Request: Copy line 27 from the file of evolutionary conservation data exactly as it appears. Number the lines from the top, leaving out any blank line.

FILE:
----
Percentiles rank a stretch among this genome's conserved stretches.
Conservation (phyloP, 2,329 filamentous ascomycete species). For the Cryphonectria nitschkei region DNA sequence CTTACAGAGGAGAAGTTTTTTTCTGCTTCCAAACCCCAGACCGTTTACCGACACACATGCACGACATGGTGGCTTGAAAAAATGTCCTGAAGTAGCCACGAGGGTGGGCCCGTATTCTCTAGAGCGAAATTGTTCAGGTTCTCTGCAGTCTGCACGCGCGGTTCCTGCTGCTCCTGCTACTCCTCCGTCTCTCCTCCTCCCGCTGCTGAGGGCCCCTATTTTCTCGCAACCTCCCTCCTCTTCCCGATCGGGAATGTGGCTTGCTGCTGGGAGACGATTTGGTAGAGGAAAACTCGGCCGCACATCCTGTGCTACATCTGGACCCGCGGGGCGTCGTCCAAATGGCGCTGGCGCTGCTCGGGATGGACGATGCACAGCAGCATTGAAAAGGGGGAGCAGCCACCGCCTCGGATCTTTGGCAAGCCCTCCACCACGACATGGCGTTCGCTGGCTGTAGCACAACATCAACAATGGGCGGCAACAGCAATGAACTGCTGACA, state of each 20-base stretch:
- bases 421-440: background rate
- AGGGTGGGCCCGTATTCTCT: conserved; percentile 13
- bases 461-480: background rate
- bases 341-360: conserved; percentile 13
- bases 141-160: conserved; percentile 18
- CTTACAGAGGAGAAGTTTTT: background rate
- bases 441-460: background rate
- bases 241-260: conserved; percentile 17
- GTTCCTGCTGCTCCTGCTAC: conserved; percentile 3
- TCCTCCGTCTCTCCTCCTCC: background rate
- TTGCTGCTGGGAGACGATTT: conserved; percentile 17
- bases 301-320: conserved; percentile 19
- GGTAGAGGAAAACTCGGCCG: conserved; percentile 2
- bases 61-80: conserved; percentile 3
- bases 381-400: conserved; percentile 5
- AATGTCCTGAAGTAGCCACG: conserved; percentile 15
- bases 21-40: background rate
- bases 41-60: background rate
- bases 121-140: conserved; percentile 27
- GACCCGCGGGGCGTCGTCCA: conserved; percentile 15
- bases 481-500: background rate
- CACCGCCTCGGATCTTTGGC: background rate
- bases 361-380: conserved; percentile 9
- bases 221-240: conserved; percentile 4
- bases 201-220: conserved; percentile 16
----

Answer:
- bases 201-220: conserved; percentile 16